Learning how to respond to downtime
If you run a web service, I want you to take a moment to learn from the recent response by 37signals regarding their 2hours of downtime they had the other day. Here is what I said about it on my linklog.
“37signals responds to downtime, perfectly. They start with an explanation of what happened, then apologize with the promise to compensate where warranted, and assure it won’t happen again, all with human feeling. Learn.” — (view bookmark view their post)
Pulling this off is no easy task – though for a remarkably customer service conscience group like 37signals perhaps this comes pretty naturally. I wanted to take a second to show some bad examples of this type of response, so that you can see the contrast (and I’m sure I could be one of these examples if I was harder on myself).
Recently Flickr had some downtime that they knew they were going to have so they gave fair warning about it. This is a good thing. However, their maintenance took longer than they thought it would, and I think they might have stepped over the “snarky remark” edge just slightly. Just so we’re all clear, I love Flickr. I’ve met some of their staff members and each of them are good people. Here is a snippet from their downtime notice post.
“Do you remember when we said we were almost back online? Well, that time we were joking, but this time is for real!”
Personally I think they could have skipped the “every few hours” approach to updating and just waited until the service was updated to bring the community up-to-speed (more on this below). Snarky remarks like the above don’t help too much. How can this be avoided though? You don’t want to be completely unhuman. Let’s look at how 37signals brought the human-feeling into their post, with this line.
“Again, weÃ¢â‚¬â„¢re truly sorry for this interruption. This is not how Fridays are supposed to be.”
During their downtime they also updated their users as best they could (this particular situation was relatively out-of-their hands) and while they injected some heartfelt messages into those updates, I think they could have saved that for this post.
Another bad example would be to remain silent and have your service degrade, well, not so gracefully. Blogger recently had some outage and their users just saw a weird message and there was no updates from the Blogger staff. Silence isn’t a good tactic at all.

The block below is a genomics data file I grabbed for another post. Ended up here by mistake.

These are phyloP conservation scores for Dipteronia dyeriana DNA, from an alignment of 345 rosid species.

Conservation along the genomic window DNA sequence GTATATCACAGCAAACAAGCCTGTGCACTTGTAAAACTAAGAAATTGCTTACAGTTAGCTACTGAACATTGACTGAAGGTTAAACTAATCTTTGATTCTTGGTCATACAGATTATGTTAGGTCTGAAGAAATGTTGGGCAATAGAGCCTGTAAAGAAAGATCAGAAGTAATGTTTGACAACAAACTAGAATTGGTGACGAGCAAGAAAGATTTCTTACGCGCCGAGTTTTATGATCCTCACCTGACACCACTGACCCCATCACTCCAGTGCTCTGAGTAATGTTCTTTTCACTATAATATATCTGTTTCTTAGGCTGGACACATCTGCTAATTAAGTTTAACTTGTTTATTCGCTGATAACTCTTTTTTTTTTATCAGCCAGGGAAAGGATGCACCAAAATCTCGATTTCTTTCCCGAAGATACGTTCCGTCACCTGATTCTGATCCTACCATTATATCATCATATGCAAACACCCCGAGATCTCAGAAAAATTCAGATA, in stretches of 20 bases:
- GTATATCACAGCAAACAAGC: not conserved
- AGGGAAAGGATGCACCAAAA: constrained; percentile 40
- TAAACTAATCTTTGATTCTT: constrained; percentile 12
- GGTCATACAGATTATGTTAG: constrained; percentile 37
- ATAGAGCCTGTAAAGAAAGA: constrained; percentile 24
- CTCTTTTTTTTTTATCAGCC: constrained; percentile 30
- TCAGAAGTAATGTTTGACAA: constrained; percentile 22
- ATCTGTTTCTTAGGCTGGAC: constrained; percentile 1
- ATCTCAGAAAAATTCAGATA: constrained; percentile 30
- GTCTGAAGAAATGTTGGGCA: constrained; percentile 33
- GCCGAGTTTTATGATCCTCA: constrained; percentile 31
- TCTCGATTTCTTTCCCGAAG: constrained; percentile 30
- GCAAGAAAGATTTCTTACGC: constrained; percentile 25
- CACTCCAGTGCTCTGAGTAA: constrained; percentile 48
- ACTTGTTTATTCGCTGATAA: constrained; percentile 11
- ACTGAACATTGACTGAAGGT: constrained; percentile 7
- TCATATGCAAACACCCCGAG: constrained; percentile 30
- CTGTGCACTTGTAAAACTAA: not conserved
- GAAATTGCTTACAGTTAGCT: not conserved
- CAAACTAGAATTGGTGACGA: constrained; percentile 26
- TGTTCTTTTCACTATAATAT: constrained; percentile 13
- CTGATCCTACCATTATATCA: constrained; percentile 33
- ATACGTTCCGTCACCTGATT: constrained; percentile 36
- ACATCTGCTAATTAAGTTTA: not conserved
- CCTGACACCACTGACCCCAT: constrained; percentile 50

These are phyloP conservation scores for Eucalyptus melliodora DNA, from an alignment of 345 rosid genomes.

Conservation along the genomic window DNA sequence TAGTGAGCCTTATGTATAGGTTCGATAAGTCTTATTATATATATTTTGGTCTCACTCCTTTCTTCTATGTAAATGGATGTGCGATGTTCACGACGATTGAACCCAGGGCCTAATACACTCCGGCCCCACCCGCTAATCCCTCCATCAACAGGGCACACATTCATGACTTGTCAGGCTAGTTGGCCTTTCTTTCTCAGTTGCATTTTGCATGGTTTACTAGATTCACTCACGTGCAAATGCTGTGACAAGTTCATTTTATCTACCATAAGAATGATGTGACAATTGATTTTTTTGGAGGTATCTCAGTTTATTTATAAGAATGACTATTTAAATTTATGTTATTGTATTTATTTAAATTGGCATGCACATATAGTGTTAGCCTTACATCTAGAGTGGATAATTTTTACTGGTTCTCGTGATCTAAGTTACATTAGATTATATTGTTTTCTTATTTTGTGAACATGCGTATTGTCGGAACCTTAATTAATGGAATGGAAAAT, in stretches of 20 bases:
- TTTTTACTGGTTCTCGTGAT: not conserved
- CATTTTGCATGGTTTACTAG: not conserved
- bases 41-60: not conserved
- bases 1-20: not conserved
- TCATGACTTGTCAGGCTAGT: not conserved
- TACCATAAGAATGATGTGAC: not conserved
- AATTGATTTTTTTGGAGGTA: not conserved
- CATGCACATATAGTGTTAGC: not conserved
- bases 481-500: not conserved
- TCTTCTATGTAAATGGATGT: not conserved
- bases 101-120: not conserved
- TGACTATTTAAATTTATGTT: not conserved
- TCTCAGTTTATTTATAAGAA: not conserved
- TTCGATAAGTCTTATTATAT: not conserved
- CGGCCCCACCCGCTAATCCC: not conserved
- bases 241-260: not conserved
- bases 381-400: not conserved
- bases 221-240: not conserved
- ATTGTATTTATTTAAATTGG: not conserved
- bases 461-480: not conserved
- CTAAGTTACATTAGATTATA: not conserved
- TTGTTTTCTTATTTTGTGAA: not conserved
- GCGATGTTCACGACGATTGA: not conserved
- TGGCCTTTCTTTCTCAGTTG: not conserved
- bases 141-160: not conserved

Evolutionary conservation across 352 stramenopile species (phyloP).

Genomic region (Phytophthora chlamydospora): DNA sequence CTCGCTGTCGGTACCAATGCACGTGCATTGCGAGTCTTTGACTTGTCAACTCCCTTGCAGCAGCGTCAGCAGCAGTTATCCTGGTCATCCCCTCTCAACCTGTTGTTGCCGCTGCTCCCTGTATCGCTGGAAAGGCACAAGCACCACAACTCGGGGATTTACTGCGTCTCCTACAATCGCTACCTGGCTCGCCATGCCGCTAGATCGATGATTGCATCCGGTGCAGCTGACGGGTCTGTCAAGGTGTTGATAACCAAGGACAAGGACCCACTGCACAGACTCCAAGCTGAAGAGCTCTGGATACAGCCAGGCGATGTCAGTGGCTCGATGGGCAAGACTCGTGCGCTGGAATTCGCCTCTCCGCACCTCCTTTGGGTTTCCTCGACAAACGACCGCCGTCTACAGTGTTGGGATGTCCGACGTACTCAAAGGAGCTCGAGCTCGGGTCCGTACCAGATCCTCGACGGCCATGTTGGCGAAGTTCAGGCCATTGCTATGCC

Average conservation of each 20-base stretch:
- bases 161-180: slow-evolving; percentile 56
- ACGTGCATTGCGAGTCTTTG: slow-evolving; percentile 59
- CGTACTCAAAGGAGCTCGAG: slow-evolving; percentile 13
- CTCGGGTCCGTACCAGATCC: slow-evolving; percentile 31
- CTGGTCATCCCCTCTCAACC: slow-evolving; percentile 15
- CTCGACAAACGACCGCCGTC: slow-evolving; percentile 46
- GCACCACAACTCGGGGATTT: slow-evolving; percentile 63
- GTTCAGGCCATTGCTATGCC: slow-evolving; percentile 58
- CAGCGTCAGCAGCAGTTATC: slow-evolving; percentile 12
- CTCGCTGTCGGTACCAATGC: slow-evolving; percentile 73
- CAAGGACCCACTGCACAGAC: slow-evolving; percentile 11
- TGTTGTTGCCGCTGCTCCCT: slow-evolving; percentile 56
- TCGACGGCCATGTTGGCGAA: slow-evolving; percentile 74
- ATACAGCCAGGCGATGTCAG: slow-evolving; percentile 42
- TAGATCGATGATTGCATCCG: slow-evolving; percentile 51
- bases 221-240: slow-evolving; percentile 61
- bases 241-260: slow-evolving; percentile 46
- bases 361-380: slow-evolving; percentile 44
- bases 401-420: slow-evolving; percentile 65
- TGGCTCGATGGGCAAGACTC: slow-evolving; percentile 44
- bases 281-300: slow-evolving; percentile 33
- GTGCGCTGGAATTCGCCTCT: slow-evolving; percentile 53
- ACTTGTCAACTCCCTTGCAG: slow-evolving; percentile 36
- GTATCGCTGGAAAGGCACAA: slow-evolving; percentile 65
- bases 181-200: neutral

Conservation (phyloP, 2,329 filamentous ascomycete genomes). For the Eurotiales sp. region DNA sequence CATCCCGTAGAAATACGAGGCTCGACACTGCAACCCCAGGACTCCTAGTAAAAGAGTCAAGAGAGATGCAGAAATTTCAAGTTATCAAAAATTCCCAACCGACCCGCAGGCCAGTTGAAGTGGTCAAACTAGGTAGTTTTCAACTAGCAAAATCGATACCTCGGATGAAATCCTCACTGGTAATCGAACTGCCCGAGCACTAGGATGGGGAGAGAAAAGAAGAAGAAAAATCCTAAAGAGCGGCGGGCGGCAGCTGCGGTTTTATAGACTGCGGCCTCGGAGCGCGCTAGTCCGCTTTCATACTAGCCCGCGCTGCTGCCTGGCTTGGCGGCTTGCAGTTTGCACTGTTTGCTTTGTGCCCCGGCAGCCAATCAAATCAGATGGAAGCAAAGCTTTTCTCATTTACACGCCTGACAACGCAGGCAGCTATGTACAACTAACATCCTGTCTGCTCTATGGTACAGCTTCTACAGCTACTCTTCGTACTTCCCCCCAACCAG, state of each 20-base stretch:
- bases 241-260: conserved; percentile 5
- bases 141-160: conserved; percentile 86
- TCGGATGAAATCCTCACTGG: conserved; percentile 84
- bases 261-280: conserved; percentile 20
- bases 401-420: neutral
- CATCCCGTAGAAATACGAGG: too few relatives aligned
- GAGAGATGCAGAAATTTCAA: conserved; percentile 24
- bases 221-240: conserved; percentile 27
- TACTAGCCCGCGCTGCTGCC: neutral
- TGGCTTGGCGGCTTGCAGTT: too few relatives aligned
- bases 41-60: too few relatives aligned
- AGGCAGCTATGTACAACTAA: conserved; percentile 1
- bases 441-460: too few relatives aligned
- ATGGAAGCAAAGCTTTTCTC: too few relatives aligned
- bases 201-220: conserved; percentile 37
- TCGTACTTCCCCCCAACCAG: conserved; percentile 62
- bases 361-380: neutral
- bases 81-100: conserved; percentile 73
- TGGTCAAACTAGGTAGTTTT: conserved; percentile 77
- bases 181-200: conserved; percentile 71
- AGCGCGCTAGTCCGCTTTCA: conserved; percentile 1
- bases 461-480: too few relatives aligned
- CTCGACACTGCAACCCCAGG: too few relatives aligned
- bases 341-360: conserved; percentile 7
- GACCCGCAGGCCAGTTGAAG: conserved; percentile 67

Points to remember
Based on the good example of 37signals and the bad examples above, I think that we should all strive to do the following when web services go down – and I’ve ordered these by importance (in my opinion).
- Degrade gracefully. When downtime occurs, forward to some sort of friendly message that is easily updatable by staff members to let the community know what is going on.
- Keep explanations short and simple. Don’t update every 5-seconds (especially if you have nothing to report), and don’t be long winded. Sometimes “we’re working on it” is sufficient. Oh, and each update should have a timestamp.
- Don’t give false expectations. I’ve learned this the hard way. Even if your engineers tell you that it will take an hour, there is no need to say that publicly. Keep the “we’re close” messages to a minimum too.
- Be human. Try your best to explain the situation in human terms and be warm.
Once the service is back up and running, and a longer explanation is warranted, you can look no further than 37signals post for inspiration.
One thing we can’t see is whether or not 37signals did any contacting of their users behind the scenes. Since their product is a pay-for service, they could have very well personally contacted some of their larger accounts to let them know what is going on. Or, after they were back up, they could have reimbursed them beyond the offer they made publicly. Things like this go a very long way.
Please notice that I believe this task to be extremely hard to pull off well and that I think both Flickr and Blogger are great services.
I’m hoping that I can take all of these points and learn from them the next time we have any troubles at Viddler. In the past we’ve handled these situations fairly well, but I know we can improve a lot by learning from others good and bad examples.